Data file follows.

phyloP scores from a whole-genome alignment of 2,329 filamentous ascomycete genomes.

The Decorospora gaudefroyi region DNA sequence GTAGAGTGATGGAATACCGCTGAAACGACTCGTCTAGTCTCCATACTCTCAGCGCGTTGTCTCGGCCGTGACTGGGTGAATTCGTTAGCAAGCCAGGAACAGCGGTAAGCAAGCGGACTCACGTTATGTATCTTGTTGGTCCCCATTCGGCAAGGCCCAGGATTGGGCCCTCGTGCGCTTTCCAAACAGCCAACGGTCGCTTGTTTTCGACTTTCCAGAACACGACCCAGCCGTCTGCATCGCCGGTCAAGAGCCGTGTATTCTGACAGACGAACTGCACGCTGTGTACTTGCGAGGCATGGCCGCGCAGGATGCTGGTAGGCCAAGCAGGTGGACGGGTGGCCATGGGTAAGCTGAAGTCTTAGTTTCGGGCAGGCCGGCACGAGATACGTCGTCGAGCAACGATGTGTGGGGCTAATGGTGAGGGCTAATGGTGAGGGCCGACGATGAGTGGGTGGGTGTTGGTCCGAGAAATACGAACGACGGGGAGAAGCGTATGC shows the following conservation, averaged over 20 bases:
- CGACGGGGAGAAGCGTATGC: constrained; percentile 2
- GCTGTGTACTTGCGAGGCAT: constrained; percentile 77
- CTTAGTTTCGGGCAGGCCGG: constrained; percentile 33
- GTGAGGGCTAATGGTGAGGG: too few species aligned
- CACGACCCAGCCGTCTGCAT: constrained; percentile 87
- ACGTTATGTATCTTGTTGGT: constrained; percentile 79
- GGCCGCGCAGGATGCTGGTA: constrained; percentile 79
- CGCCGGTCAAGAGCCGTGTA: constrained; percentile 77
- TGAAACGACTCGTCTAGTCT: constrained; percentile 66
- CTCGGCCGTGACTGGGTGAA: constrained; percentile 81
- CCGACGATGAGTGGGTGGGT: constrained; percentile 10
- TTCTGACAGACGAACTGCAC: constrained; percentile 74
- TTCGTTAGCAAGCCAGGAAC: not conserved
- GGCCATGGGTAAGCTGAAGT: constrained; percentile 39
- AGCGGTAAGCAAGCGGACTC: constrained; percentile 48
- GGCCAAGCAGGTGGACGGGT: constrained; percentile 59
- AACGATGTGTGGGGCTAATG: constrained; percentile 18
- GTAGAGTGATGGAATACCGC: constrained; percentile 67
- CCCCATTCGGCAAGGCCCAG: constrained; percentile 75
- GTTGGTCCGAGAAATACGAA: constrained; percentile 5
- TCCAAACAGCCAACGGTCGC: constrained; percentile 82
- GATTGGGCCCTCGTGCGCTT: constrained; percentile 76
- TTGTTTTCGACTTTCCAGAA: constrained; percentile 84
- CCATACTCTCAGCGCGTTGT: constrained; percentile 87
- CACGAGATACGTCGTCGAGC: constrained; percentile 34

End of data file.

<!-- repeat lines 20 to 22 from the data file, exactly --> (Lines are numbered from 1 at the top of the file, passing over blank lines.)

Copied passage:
- GTAGAGTGATGGAATACCGC: constrained; percentile 67
- CCCCATTCGGCAAGGCCCAG: constrained; percentile 75
- GTTGGTCCGAGAAATACGAA: constrained; percentile 5